The emergence of Yehon eventually replaced illustrated texts with single-sheet printed pictures. ‘Yehon Oshukubai’ was published in 1740 in Osaka by another influential illustrator, Tachibana Morikuni (1679-1748) of the Edo period. The book contains some charming black and white prints of birds and Japanese heroes, engraved in linear lines often accompanying flat silhouettes. With the advent of printed pictures, the demand for Yehon among the merchant classes of Osaka and Edo grew considerably in the final quarter of the 17th century. As a result, a paradigm shift from books to single-sheet woodcut prints occurred. Single-sheet compositions were printed in black outlines. To make them more enticing, the blank space came to be filled in with hand-tinting. Colour printing was invented soon after.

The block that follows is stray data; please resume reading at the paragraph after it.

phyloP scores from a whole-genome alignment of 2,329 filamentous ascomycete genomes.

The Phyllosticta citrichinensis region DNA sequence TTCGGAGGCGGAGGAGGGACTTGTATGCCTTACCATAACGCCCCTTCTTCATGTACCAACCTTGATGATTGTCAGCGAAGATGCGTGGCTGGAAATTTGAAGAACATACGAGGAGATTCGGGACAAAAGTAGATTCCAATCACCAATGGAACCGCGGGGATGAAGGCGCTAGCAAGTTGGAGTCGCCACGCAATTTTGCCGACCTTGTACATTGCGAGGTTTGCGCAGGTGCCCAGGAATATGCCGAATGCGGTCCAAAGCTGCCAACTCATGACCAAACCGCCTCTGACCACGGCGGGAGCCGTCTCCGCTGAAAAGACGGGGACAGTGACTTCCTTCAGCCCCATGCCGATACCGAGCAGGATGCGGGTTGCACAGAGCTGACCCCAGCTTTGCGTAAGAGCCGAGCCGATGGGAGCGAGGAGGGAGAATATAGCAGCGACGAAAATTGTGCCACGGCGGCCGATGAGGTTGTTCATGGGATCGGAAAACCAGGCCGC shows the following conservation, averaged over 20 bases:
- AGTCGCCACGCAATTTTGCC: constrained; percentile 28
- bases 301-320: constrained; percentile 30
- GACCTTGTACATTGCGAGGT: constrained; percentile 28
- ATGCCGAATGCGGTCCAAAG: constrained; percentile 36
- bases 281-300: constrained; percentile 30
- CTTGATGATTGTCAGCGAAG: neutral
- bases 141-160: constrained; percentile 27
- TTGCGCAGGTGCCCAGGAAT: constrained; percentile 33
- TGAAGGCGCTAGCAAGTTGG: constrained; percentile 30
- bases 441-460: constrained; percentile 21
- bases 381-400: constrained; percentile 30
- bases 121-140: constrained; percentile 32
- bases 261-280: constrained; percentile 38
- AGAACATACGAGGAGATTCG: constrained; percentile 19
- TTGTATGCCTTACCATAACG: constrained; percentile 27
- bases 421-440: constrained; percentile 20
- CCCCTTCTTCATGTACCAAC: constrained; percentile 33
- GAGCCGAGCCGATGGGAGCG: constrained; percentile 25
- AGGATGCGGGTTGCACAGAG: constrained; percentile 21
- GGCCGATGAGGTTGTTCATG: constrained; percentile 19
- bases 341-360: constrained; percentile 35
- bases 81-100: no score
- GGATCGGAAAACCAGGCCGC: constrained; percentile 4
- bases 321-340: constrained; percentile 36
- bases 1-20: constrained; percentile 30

Foreign influences and the advent of the avant-garde in the Far East
In the first quarter of the 20th century, the tradition of Moku-hanga came under threat as Western ideology took hold, leading to the adoption of an ‘original print’ aesthetic. Prior to the 20th century, the Moku-hanga was produced following the assembly line method or hanmoto system. But after being exposed to Western influences, Japanese artists developed a concern for self-assertion. Departing from the hanmoto system, artist Kanae Yamamoto (1882-1946) individually executed a small print in black and white, titled ‘Fisherman’. As a result, ‘self-drawn, self-carved, self-printed’ became the ideology of the ‘Sōsaku-hanga’ or creative print movement.